Peterborough competing with communities provincewide for funding to ease doctor shortage

Two local groups have made proposals for how to improve primary care in Peterborough. But they’re competing for funding with other Ontario communities — and each other.
Photo shows Kirsten Woodend standing in front of the 360 Degree Nurse Practitioner-Led Clinic on Simcoe Street in downtown Peterborough.
Kirsten Woodend, chair of the 360 Degree Nurse Practitioner-Led Clinic’s board of directors, says the need for more primary care in Peterborough is “desperate.” (Photo: Brett Throop)

Thousands of Peterborough residents without a family doctor could soon get access to primary care if the province agrees to fund proposals for a community health centre and a new nurse practitioner-led clinic in the city.

The community health centre would be a first of its kind in Peterborough and would serve up to 6,000 marginalized people, as Currents has reported.

The nurse practitioner-led clinic, which is being proposed by three local nurses and the Victorian Order of Nurses (VON), would serve as many as 3,000 patients, according to Peterborough This Week. The clinic would be located at 555 Bonaccord Street and would prioritize families with children, including vulnerable children and youth, This Week reported. (VON declined Currents’ request for an interview at this time).

But those two local proposals are facing stiff competition for funding from other groups in the province.

The groups are all vying for $60 million over two years that the provincial government has earmarked for new interprofessional primary care teams across Ontario. The money is intended to give more people, especially the most vulnerable, access to primary care. The health ministry invited groups to submit proposals for how they would use the money last month, with a decision expected this fall.

Some healthcare leaders called the move a positive first step, but said it falls short of what’s needed to close the gap in primary care. In a press release, the Ontario College of Family Physicians said the funding “will not be enough to meet current demand and needs.”

Suzanne Galloway, a consultant who prepared the application for Peterborough’s proposed community health centre, agreed. She told Currents in May that it’s “exciting” to see new primary care funding, but said the amount “is a drop in the bucket” compared to what’s needed. Peterborough’s proposed community health centre alone would cost $8.2 million a year to operate — more than a quarter of what the government has pledged for the entire province per year. VON has not said publicly how much it requested to operate the proposed nurse practitioner-led clinic.

Need for more primary care in Peterborough “desperate”

Peterborough already has one nurse practitioner-led clinic — the 360 Degree Nurse Practitioner-Led Clinic, located in Peterborough Square. That clinic is seeking to grow so it can serve more people, but has been turned down for additional funding from Ontario’s health ministry in the past, according to Kirsten Woodend, chair of the clinic’s board of directors.

“It’s going to take lots of expansion I think to meet the gap in Peterborough,” said Woodend, who is also a professor emeritus with the Trent/Fleming School of Nursing. “The need for primary care in our community is desperate to say the least.”

The 360 Clinic began an application for some of the new provincial funding, but decided to hold off for now, she said. The clinic serves many marginalized people with complex needs, but the intensity of care they require isn’t reflected in the clinic’s funding levels, she said. So now the plan is to collect better data on the degree of patient need in order to make a stronger case for additional provincial funding to expand, Woodend said. “In order to have a successful fight for expansion, the first step… is actually to get better data to build a good argument.”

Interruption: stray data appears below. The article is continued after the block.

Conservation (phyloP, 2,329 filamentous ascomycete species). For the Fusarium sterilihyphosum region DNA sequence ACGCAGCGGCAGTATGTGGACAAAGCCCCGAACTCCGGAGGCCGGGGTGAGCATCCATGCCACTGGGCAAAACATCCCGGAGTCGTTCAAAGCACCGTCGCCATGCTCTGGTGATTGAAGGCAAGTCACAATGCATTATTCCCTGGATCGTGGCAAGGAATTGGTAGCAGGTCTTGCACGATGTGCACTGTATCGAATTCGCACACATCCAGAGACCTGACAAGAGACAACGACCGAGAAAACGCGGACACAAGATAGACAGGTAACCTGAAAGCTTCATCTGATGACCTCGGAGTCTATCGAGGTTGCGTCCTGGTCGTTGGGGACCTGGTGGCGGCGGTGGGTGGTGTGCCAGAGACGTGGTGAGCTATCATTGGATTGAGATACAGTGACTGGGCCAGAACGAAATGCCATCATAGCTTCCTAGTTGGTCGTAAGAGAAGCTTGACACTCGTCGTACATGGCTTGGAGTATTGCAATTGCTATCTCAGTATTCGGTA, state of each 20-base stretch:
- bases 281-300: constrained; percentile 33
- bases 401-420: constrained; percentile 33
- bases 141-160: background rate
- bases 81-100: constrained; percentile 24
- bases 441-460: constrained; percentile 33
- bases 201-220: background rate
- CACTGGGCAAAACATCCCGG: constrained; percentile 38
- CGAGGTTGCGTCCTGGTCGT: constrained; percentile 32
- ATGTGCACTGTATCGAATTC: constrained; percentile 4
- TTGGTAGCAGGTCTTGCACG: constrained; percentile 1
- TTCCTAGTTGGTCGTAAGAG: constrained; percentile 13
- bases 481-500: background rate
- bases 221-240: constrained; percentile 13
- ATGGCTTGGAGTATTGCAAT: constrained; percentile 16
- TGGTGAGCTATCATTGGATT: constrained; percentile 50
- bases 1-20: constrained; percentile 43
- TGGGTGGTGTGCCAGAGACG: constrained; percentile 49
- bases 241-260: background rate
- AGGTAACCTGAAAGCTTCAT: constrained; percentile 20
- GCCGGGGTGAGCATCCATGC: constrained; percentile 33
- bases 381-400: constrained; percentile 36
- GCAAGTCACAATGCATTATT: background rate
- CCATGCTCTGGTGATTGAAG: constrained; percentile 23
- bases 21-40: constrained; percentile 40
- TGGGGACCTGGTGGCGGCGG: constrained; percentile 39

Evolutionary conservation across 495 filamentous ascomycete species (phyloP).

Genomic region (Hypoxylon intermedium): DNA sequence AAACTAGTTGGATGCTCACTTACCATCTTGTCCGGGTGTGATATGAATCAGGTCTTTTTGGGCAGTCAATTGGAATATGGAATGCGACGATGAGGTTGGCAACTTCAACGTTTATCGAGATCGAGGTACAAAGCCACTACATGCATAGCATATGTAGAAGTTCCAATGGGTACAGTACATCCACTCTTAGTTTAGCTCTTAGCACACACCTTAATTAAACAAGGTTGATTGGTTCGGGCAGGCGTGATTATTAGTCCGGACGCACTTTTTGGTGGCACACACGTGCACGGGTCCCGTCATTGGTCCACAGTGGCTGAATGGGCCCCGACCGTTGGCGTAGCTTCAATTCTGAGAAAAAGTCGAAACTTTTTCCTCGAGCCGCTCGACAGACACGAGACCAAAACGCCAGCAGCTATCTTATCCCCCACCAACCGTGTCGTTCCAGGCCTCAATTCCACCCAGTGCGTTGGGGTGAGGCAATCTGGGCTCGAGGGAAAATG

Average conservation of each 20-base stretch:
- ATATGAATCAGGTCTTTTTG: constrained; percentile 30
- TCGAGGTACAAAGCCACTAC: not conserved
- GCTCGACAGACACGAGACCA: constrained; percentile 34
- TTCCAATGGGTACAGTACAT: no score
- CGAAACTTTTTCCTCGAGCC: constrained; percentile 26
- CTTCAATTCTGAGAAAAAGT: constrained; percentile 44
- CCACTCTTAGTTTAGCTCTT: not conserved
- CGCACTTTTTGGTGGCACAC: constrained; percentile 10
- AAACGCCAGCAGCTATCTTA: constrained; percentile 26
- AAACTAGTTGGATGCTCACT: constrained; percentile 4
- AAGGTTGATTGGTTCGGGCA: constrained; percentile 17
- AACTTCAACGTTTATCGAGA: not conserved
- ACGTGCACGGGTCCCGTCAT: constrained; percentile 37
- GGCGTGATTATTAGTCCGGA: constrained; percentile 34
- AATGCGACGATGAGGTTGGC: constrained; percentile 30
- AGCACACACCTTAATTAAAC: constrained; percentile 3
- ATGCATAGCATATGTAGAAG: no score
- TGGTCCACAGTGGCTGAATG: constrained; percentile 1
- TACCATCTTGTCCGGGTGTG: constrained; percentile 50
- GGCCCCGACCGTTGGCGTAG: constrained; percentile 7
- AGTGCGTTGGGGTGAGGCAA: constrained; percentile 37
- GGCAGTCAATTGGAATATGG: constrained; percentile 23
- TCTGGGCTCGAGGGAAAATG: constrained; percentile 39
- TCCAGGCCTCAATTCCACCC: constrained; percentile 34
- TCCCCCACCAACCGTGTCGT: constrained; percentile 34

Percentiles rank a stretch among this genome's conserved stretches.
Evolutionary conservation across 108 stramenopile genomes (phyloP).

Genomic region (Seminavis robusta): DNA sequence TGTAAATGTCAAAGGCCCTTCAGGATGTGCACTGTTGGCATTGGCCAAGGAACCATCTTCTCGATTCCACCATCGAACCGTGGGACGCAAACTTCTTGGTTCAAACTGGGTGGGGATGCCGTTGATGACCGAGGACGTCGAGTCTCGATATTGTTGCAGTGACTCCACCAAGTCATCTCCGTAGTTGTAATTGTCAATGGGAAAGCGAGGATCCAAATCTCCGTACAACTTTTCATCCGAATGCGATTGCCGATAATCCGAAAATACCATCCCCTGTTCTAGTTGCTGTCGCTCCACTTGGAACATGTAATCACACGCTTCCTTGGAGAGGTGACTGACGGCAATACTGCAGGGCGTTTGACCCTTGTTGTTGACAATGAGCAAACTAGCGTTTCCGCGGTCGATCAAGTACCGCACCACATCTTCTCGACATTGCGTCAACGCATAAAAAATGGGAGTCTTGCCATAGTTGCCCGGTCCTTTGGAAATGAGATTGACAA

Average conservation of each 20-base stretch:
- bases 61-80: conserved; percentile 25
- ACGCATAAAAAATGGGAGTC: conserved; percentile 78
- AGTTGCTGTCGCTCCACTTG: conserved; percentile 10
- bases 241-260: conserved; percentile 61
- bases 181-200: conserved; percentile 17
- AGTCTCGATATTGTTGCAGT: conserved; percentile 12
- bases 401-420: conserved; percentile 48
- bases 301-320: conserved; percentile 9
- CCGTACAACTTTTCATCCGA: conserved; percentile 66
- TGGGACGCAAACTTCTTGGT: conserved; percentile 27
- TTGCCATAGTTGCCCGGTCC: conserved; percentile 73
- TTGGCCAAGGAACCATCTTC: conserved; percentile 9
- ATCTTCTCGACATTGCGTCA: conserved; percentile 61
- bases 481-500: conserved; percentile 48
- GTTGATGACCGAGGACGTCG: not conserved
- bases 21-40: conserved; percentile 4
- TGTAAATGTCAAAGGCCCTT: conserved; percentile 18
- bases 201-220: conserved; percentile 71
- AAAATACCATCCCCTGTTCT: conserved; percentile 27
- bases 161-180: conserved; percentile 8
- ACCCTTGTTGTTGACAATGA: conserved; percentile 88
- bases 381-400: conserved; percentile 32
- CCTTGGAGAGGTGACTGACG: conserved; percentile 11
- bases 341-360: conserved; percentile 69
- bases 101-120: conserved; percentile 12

Meantime, Woodend is hoping some of the $60 million the province has pledged for primary care will flow to Peterborough – whether to a new community health centre, a nurse practitioner clinic, or both. “Any players that come on the scene are welcome,” she said.

But she said money alone won’t solve the primary care shortage. Another major challenge will be recruiting doctors and nurse practitioners to fill any new positions created in Peterborough, Woodend said. That’s something she said has been a challenge for the 360 Clinic. “We have gone through some periods in the last few years where we have not managed to fill our positions for periods of time.”

She said healthcare providers in the region need to come together and create a plan to end the primary care shortage. “We really, really, really need a good plan for Peterborough writ large,” she said. “We’re sort of throwing things at the problem without really doing a good assessment of what Peterborough needs the most.”

“Through collaboration, maybe we can come some way closer to offering a more integrated and more visionary service.”

Local Progressive Conservative MPP Dave Smith, who has expressed support for the community health centre proposal, did not respond to Currents’ interview request for this story.

In a previous interview with Currents, Smith suggested the PC government may offer additional funding for interprofessional primary care teams in the future.

“If [the proposed community health centre] is not successful in this first round … we have the ability then to make adjustments to the proposal so that we’re in a better position as we move forward,” he said.


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